From Bloomberg macro commentator, Richard Breslow
The Markets Are Speaking and No One Is Listening
It almost never works out when commentators assure us this week or next week will be the big one. All will be revealed. Then we move on to the next hugest event. Which goes to show, with many exceptions, that it’s usually the surprises that pack the most bang for the buck. They haven’t been analyzed to death with all the reasons at the ready to explain any deviations from forecast to be trotted out. If there wasn’t weather, we’d have to invent it.
So, fully aware that I’ll no doubt regret it, we are in for a very interesting patch. With, as far as I can see, an awful lot of traders ignoring the price action in favor of the preferred narrative. And resolutely positioned against what seems the pull of the tides. An unusually resolute stance in a year when things have been going merely so so for asset managers. I can only surmise that being “flexible” hasn’t worked to plan so traders are choosing to stand their ground. Good luck with that.
There’s no arguing that the world has plenty of problems to go around. But the not even dead-cat bounce in equities, emerging markets or the likes of the Australian dollar from headlines about Treasury Secretary Mnuchin considering a trip to China to work on trade differences and China cautiously welcoming the gesture shouldn’t be ignored. Positioning is working against traders right across the board. And looking at the charts, stale positions, which are growing not shrinking, are not on the side of the path of least resistance.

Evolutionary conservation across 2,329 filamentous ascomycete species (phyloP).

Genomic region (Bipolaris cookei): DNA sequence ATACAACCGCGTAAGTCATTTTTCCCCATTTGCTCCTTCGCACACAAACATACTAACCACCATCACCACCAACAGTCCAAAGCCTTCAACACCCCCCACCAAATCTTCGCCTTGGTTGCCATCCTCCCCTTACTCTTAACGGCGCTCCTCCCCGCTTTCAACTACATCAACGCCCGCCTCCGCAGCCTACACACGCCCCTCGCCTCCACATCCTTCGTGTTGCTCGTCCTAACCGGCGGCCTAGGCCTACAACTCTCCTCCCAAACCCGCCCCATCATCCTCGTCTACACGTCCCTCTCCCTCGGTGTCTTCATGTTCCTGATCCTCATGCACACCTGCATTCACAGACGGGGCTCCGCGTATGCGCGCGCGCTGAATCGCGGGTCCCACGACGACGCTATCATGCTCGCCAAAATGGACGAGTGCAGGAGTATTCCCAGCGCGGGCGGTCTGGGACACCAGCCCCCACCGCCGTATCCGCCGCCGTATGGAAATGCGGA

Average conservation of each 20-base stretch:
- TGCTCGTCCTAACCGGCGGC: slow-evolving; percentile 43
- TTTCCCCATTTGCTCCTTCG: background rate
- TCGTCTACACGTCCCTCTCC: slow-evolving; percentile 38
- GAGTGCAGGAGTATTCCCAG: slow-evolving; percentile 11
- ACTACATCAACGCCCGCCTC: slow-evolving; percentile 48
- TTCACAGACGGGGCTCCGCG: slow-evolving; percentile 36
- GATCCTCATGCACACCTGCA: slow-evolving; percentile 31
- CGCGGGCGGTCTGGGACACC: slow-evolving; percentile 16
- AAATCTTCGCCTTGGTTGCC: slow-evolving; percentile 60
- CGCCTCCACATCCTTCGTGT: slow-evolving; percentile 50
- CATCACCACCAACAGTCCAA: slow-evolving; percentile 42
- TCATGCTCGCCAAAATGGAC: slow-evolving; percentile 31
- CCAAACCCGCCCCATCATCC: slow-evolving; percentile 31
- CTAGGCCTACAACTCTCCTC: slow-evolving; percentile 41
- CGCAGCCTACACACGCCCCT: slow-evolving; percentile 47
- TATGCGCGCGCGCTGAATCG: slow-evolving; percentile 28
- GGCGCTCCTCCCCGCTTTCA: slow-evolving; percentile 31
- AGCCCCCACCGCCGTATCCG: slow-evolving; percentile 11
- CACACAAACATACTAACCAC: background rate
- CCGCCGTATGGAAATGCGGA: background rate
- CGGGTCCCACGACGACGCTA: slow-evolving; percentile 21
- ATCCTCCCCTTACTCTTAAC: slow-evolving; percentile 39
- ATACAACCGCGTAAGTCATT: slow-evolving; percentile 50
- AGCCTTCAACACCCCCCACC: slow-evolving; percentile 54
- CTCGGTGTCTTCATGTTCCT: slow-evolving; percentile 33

Take CFTC positioning with a grain of salt. Especially if you only look at the top line. But it struck me that with all the news flow, geopolitical and relative monetary policy related, the dollar short position increased last week. Yet you don’t have to be a dollar bull to wonder why. The dollar index isn’t out of the woods, but support levels look a lot clearer than resistance. The more inclusive Bloomberg dollar index paints a similar but even more constructive picture. Even the supposedly impregnable emerging market currency indexes are noticeably sagging.
The euro and yen, both of whose central banks have meetings this week are giving a wonderful presentation of currencies looking to probe their downside. Yet there’s no shortage of wishful thinkers opining on “someday when they get going.”
The S&P 500 future last week tried and failed to surmount resistance marginally above 2700. Don’t dismiss the protective reaction functions but we know now the clearly defined topside challenge. Which as of last week became even more formidable. And watch the ever creeping higher and much ballyhooed 200-day moving average. Eventually the ever- hopeful earnings season will begin to wind down. It’s one thing to challenge support on a headline. Another if it happens just because.
As for bonds, using an investment thesis of, it has to stop somewhere, is a very QE view of the world. Several times over the weekend, I read about bond vigilantes. I reject the characterization. The sellers who have driven yields to multi- year highs aren’t protesting monetary and fiscal policy developments. They are embracing them.
Trading off news is what we do. Trading off the sheer weight of flows, however is the better way to make money.